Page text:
FLYING Magazine

Mention the name WACO, and most naturally envision the sturdy biplanes that were built from 1920 to 1947 and put back into production in 1983. Equipped with open cockpits and radial engines, the majority of Wacos exemplify the classic biplane. Of the thousands built, every example except three were biplanes. 

The three monoplanes that were produced were each significant departures from WACO’s winning biplane formula. In 1920, the WACO “Cootie” parasol monoplane was built, flown, and crashed. In 1947, the WACO Aristocraft was built, a bizarre-looking, high-wing monoplane with a front engine that drove a tail-mounted pusher prop via a series of drive shafts.

Between those two unsuccessful types, WACO built this one, the RPT. First flown in 1940, it was intended to compete for a U.S. Army Air Force (USAAF) training contract. It was not selected for the contract, and was instead purchased by a private citizen, who went on to modify it with a larger engine and a canopy.

The WACO RPT was said to handle well, but suffered from a lack of power with the original engine. [Photo: Jason McDowell]

These modifications altered the appearance of the RPT while making it safer and more usable. A 160 hp Kinner R-56 replaced the anemic 125 hp Warner Scarab, and the canopy enabled operation in colder climates. With the exception of a 1978 appearance at the EAA’s annual fly-in at Oshkosh, the RPT spent the vast majority of its life tucked away in a hangar, unnoticed and very rarely flown.

There it remained until approximately 2010, when it appeared on a lone online classified site. Listed for $64,900, a few more details were revealed. It had a type certificate in the restricted category, it had a grand total of 85 hours on the airframe, and it had complete logs with no damage history.

Still, details were scarce. In an effort to learn more about it, we put on our detective hats, found a few mentions of the type in government records, and submitted an open records request. Months later, we received a three-page flight evaluation report from 1941 that compared the RPT with the similar Howard DGA-125:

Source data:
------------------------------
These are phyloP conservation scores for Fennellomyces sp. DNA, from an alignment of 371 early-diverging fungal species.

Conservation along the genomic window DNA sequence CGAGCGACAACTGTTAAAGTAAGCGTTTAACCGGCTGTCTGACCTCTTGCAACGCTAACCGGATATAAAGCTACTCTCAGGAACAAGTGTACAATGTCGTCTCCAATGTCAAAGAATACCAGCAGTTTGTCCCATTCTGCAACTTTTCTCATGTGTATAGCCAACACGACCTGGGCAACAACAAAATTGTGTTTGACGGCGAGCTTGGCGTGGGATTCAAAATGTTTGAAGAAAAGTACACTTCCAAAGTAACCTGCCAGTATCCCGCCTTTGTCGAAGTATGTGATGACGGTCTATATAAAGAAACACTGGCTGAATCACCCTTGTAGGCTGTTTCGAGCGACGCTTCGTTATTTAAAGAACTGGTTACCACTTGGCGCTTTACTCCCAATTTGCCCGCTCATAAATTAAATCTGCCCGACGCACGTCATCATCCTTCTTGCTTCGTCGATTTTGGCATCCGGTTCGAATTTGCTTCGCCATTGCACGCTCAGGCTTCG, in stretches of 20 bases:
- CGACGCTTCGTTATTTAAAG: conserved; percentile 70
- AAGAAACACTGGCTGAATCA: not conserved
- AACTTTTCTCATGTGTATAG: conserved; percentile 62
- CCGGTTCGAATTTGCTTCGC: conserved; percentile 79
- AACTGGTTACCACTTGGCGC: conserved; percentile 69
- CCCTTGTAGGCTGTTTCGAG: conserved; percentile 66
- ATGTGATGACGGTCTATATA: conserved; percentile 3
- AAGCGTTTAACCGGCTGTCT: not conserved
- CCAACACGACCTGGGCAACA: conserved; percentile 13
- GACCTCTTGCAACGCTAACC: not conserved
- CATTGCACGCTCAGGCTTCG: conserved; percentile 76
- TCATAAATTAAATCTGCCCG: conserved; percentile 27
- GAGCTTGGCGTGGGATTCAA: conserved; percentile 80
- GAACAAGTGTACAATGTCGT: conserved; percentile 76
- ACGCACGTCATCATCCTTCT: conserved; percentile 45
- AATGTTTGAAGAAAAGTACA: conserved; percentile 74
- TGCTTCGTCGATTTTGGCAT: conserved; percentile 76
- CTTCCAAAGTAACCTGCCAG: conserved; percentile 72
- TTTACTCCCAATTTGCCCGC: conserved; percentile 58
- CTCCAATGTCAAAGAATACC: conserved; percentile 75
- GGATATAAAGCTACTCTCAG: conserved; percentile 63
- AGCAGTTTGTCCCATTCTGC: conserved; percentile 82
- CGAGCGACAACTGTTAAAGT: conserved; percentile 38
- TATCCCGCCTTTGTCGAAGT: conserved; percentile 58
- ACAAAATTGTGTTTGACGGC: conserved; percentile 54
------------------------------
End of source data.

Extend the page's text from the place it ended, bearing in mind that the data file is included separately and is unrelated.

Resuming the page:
Equipped with the same engine and virtually identical in overall design, the two airplanes were appropriate to compare. Both exhibited poor takeoff and climb performance, and the evaluation pilot emphasized this weakness in both the notes and the narrative. The narrative was, in fact, focused almost exclusively on the RPT’s lack of power.

On the plus side, the RPT was said to maneuver well with good control response. The landing gear was also complimented, the pilot noting, “You could hardly tell you were on the ground, the landing gear being so soft and efficient.” This, despite having landed in what was described as a rough part of the field.

As the RPT eventually wound up in Wisconsin, the addition of the canopy made sense. [Photo: Jason McDowell]

Other notes are somewhat ambiguous. Under “Elevators,” the note described them as “Controllability—poor.” However, farther down the page, “Elevator control” was described as “Very good.” It’s possible one of these measures was intended to describe the mechanical actuation of the control surface and the other, the aerodynamic control…but this isn’t at all clear.

Regardless of how well the RPT performed, it was not selected for the military contract. The prototype, therefore, remained the sole example built. In 2018, it was acquired by the WACO Air Museum, disassembled, and transported to Troy, Ohio. There, it will be put on display for future generations to see and appreciate.

The post Why Only One WACO RPT Was Made appeared first on FLYING Magazine.

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